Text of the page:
A Fresh Look at the Fridge
Cool new sizes, styles, and accessories show that manufacturers are really thinking outside the (ice)box.
Synopsis: Gone are the days when refrigerators lurked in the corner of your kitchen, sucking up energy and looking about as stylish as, well, a refrigerator box. New styles run the gamut from warmly traditional to super sleek or cheerful retro, and an array of special features speak to every need. Furthermore, today’s iceboxes are quieter and more energy-efficient than ever. This article gives you a look at the pros and cons of various options, including door styles and accessories.
Not so long ago, the refrigerator lurked in the corner of every kitchen, an energy hog in basic-but-boring white. As kitchens—and how we use them—change, however, so does the good old fridge.
Today’s styles complement any kitchen, from Euro-sleek to restaurant chic, from retro to raised-panel traditional. New models are quieter and more energy-efficient; gone are the days when the fridge accounted for 25 percent of your electric bill. If you haven’t shopped for a refrigerator in years, wait until you see the technology and accessories designed to make your life easier and your food last longer.
High-profile or hide-away?
You need not wait until your old fridge dies before replacing it with one that just looks and works better. If style is your priority, your first decision may be whether to buy a model that blends in or stands out. Built-in refrigerators, also known as cabinet-depth, were first offered in the late 1950s by the commercial freezer company Sub-Zero. The beauty of the built-in was its 24-inch depth, which didn’t protrude past the front edge of a standard 2-foot-deep kitchen counter. In the past several years, other companies, including Frigidaire, KitchenAid, and Thermador, began offering built-in models, which start at $1,750 and can go as high as $5,700. Most have top-mount compressors that add about a foot to their height.
Without remodeling, you can now get the built-in look for less with freestanding counter-depth models. Among the new side-by-side counter-depth models, Kenmore Elite offers a 21-cubic-foot unit (starting at $2,000), and Frigidaire’s Professional Series (starting at $2,300) includes a 22.6-cubic-foot model that claims the same shelf and storage space as a standard 26-cubic-foot unit.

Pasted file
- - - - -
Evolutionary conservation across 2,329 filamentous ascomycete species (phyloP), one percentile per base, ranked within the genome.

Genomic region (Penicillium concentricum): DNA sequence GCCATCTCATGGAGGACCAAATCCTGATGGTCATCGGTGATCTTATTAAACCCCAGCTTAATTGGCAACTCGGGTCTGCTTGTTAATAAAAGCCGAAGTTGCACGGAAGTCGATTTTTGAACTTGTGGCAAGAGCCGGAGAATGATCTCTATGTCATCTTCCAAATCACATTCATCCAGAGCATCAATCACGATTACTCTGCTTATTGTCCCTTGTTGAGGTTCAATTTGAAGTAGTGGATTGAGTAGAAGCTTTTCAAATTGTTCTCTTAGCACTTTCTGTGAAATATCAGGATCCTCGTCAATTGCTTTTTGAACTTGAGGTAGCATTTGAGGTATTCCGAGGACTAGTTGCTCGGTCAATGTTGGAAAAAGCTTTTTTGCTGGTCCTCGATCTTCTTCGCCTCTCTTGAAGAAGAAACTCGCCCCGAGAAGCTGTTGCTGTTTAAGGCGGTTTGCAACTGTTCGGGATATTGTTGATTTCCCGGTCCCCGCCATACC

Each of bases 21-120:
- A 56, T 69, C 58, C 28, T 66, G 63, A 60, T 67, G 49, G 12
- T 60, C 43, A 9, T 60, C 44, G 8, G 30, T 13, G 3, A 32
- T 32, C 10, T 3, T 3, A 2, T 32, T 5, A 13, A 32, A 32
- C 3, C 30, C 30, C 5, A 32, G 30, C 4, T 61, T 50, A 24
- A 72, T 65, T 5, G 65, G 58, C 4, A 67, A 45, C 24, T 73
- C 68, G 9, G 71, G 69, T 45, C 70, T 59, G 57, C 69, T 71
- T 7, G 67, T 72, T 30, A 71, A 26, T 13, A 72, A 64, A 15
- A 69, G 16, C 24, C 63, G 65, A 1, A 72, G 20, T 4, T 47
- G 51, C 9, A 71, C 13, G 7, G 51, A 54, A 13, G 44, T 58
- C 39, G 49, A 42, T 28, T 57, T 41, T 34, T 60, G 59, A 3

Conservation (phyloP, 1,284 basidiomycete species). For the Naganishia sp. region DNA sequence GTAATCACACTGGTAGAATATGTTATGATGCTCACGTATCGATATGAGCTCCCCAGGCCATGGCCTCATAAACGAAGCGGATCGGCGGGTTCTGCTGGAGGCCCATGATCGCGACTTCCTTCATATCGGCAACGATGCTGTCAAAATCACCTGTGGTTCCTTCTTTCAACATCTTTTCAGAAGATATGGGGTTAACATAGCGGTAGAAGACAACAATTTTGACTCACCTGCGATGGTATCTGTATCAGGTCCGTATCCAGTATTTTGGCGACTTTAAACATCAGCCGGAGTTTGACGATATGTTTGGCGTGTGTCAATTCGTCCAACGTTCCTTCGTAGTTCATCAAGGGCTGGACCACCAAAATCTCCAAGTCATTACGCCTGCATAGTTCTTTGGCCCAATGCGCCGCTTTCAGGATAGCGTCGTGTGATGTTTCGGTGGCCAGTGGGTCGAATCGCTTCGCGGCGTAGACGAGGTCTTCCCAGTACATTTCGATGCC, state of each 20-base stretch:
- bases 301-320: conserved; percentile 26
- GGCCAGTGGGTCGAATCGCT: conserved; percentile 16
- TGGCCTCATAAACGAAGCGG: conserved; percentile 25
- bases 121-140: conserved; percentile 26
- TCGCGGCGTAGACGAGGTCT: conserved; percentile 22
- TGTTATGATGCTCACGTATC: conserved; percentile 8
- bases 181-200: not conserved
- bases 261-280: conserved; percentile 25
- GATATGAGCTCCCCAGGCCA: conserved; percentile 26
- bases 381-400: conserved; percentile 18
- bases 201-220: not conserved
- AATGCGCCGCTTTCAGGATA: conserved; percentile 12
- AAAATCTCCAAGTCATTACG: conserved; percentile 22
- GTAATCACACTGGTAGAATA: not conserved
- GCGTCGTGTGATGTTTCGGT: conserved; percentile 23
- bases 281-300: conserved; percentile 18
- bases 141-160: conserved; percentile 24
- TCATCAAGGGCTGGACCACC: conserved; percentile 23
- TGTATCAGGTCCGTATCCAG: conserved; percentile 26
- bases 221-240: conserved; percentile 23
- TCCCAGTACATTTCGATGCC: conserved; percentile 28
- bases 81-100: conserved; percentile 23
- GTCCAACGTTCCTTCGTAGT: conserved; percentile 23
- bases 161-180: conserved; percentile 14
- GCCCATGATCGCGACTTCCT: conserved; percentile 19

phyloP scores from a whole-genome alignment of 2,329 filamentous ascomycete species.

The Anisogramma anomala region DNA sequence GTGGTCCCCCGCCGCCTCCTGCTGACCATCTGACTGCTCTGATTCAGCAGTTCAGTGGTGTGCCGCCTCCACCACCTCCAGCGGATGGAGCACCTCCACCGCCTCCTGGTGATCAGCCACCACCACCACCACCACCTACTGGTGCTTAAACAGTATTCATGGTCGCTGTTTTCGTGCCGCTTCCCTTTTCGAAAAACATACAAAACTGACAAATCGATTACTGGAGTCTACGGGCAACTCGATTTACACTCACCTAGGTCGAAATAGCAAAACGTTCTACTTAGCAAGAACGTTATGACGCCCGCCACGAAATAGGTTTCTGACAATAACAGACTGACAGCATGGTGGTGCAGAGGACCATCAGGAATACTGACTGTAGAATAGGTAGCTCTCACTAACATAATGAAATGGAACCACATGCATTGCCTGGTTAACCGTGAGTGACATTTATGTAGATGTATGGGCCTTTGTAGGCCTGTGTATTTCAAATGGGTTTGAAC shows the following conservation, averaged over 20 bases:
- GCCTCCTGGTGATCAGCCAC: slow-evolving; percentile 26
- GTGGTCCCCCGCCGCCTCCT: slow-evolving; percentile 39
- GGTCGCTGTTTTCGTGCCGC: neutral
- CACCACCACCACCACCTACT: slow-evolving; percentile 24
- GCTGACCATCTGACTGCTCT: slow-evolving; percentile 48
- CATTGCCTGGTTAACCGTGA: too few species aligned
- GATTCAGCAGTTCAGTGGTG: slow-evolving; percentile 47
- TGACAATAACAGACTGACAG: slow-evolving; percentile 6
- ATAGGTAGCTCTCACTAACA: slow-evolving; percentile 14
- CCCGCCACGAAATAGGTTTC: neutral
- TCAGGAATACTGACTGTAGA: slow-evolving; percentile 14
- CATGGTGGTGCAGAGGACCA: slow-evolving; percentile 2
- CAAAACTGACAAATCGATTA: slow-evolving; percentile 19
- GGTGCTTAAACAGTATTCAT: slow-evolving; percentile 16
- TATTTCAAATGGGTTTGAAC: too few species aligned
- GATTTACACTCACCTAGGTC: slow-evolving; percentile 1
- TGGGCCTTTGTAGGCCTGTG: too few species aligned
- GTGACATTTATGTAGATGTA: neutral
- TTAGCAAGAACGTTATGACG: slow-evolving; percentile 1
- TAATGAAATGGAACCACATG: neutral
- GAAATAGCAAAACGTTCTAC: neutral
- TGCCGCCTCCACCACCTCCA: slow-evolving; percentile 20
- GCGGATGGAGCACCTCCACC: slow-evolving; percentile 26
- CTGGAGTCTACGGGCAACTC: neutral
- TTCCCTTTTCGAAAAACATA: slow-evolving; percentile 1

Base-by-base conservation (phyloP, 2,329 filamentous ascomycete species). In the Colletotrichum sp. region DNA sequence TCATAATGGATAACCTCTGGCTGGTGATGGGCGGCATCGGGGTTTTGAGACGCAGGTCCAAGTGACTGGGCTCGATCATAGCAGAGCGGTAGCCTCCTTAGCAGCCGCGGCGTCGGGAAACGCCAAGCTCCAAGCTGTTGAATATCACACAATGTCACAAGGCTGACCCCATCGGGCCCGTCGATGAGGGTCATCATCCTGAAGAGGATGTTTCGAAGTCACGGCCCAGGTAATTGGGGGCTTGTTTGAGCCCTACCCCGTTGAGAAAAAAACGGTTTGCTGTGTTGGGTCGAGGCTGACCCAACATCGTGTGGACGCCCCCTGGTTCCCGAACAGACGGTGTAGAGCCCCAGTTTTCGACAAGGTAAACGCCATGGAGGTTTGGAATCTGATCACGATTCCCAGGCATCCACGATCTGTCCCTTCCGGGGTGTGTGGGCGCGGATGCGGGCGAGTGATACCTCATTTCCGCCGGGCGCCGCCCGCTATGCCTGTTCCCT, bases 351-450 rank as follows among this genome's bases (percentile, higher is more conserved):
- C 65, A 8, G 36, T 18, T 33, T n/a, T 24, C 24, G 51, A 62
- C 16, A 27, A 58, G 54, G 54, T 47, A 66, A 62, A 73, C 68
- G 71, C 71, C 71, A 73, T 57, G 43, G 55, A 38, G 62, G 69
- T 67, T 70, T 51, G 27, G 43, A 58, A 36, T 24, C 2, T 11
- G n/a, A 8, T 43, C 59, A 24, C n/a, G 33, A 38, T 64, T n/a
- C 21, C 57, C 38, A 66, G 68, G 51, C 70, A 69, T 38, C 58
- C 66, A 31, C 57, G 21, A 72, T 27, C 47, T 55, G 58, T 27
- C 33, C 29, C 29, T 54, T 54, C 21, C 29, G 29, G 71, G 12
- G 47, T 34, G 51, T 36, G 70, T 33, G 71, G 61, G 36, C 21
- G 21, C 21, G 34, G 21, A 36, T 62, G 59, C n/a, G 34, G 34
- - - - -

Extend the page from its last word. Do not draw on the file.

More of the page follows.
Another hide-away option is undercounter models from companies like Marvel and U-Line. Some resemble dorm-size refrigerators or hotel minibars; others are dedicated beverage centers or wine-storage units. This category of auxiliary refrigeration saves the day when your fullsize model is full and excels at storage at the point of use—by the prep sink, in the pantry, or in the family room. Dallas, Tex., homeowner Richard Slack has an undercounter refrigerator in his outdoor kitchen. “It sits near my barbecue and makes a great bar setup,” he says.
Fanny Bolen, an interior designer from Oklahoma City, Okla., loves her own kitchen’s Sub-Zero drawers. “I have a big all-refrigerator model plus freezer drawers. Now I wish we had refrigerator drawers, too, because they’re so easy to use.
Really out of sight, the Freezerator by Whirlpool Gladiator suits families who buy in bulk or stock up for parties. Starting at $1,000, this model, designed for the garage, tops its 15-cubic-foot freezer with a 6-cubic-foot compartment you switch to refrigerator or freezer, as needed.
Another market segment celebrates refrigerators as kitchen focal points. Here, the design theme drives the choice. Retrostyle models from Heartland and Elmira Stove Works combine vintage exteriors with hightech interiors.
For photos and the pro and cons of refrigerators out on the market today, click the View PDF button below.